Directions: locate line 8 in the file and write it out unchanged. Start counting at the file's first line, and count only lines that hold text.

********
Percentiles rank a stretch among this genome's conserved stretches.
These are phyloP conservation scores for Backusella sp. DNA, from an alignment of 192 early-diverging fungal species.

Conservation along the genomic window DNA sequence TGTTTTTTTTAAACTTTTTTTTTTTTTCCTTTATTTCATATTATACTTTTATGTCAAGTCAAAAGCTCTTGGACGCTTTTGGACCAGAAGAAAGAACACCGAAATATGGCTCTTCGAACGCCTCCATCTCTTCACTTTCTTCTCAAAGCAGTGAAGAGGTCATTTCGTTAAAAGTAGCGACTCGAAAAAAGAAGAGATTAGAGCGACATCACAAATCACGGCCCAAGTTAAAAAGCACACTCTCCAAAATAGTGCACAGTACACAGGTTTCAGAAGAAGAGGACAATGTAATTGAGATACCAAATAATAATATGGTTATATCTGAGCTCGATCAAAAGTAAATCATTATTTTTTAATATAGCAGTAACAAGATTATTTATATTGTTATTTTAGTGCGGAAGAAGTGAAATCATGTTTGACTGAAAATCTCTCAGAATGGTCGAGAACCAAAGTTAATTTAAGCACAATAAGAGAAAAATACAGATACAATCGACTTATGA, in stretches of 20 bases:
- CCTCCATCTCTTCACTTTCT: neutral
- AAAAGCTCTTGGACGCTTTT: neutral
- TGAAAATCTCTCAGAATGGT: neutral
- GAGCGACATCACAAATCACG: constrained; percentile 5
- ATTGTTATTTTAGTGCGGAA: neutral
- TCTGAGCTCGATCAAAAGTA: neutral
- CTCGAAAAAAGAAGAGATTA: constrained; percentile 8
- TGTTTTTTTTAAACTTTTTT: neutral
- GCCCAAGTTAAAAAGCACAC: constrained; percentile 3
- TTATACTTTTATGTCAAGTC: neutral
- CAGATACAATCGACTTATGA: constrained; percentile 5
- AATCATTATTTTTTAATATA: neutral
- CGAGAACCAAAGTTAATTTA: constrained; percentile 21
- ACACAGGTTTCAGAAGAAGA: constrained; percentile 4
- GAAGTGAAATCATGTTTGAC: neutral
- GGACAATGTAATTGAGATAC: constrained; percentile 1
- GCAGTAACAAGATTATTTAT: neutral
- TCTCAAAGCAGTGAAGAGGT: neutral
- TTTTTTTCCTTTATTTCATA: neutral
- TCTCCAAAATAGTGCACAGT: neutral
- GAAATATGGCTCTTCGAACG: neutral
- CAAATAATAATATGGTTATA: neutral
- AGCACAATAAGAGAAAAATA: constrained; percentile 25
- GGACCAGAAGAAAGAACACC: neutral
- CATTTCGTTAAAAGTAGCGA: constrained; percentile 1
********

- ATTGTTATTTTAGTGCGGAA: neutral